Steven Pinker: Using Grammar as a Tool, Not as a Weapon

I listened to this Point of Inquiry podcast at lunch today, and thought many of you might find it interesting: Steven Pinker: Using Grammar as a Tool, Not as a Weapon | Point of Inquiry.

The English language is often treated as delicate and precious, and disagreements about what is “proper English” go back as far as the 18th century. Then as now, style manuals and grammar books placed innumerable restrictions on what is and isn’t “correct,” as “Language Mavens” continue to delight in pointing out the unforgivable errors of others. To bring some fresh perspective to this remarkably heated topic (and to let some of us who are less than perfect, grammatically speaking, off the hook), Point of Inquiry welcomes Harvard psychology professor Steven Pinker, author of the new book The Sense of Style: The Thinking Person’s Guide to Writing in the 21st Century.

Among the things discussed is the singular “they” (it’s fine), ending a sentence with a preposition (also fine), or that passive tense isn’t always bad.  Pinker comes down on the side of grammar being a tool, not a strict authoritarian regime.  He notes that there is no “official” English, just lots of people using language, and people like him (he’s the chair of the Usage Panel of the American Heritage dictionary) examining that usage and recording it in dictionaries and style manuals, and that language evolves constantly.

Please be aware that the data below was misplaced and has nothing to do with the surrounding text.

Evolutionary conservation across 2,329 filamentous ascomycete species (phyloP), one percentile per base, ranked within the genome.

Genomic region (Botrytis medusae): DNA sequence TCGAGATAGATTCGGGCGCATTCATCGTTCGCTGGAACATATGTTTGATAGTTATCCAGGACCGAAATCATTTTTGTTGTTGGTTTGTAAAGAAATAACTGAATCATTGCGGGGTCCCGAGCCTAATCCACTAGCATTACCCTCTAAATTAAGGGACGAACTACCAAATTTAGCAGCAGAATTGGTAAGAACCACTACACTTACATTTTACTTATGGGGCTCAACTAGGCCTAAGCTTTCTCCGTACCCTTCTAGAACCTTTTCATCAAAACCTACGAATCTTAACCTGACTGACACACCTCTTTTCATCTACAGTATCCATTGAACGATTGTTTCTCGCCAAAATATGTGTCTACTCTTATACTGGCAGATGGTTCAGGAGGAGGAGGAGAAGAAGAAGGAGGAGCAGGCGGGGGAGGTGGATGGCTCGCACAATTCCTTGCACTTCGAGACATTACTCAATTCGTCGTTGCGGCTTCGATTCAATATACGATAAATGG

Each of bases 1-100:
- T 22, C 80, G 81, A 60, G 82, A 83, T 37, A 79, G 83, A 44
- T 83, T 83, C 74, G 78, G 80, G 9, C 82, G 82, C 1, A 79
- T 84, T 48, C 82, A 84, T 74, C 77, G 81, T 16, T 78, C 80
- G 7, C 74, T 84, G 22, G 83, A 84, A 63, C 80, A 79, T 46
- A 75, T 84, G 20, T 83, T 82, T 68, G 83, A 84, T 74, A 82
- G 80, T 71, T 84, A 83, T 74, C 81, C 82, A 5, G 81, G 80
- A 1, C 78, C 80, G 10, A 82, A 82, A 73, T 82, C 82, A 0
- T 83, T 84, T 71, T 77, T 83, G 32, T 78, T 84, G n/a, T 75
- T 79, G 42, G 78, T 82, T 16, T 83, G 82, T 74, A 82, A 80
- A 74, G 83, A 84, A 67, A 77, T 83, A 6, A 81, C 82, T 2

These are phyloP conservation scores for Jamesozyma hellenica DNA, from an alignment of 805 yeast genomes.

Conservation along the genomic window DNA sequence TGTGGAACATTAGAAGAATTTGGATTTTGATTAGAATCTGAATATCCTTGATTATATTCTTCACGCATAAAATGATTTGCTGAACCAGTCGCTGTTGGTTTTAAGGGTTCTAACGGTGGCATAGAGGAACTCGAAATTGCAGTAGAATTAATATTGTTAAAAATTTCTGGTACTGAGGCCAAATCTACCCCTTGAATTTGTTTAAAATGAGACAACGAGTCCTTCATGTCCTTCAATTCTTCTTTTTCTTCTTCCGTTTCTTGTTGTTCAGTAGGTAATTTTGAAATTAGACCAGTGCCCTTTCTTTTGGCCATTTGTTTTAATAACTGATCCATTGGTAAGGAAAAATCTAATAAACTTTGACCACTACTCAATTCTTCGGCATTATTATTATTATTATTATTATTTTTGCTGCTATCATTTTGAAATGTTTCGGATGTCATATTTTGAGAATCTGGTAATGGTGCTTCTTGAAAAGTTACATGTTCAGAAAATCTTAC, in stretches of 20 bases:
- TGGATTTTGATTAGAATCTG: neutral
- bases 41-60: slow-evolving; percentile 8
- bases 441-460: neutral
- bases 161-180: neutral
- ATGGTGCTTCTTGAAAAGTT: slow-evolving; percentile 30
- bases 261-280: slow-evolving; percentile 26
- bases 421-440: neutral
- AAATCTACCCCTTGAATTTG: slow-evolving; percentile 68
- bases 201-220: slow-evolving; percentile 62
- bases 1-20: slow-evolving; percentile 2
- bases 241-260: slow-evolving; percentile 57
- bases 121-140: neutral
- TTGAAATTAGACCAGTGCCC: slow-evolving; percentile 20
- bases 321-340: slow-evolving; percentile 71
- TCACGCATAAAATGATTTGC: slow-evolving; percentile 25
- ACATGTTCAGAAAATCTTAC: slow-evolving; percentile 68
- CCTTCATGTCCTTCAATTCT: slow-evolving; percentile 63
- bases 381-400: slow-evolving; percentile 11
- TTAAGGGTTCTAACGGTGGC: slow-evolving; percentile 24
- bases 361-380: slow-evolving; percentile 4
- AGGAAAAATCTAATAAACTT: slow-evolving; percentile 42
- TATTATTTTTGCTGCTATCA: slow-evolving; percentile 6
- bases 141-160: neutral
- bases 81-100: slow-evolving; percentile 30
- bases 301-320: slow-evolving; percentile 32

I’ve never been a strict grammarian myself (as some of you have noticed in the past).  As I admitted to someone earlier this week, I’m pretty dependent on modern text editors for saving me from a host of grammatical sins.  (The WordPress editor just saved me from one in the prior sentence.)  And I usually only notice grammar violations in someone else’s writing if it obscures their meaning.  In my view, clear writing with an occasional grammatical mistake or oddity is superior to grammatically perfect but unclear writing.  So Pinker’s position resonates well with me.

52 thoughts on “Steven Pinker: Using Grammar as a Tool, Not as a Weapon

  1. Pinker’s awesome. I think he said that “Ebonics” actually fulfilled the criteria for a dialect rather than language abuse, and even demonstrated some of the very expressive grammatical forms that others dismissed as errors (e.g.: “he workin'” vs. “he be workin'”).

    While I do try to maintain decent style, I think that anyone who is overly attached to style should look at English and its history, including the arbitrariness of some its rules. For instance, English has always been a filthy language (See “The Dictionary of Depraved and Insulting English”) and that whole “don’t end a sentence in a preposition” nonsense was because one couldn’t do it in Latin and some simply decided if you couldn’t do it in Latin, then you shouldn’t be able to do it in English! Way to go folks, reduce the power of the language!.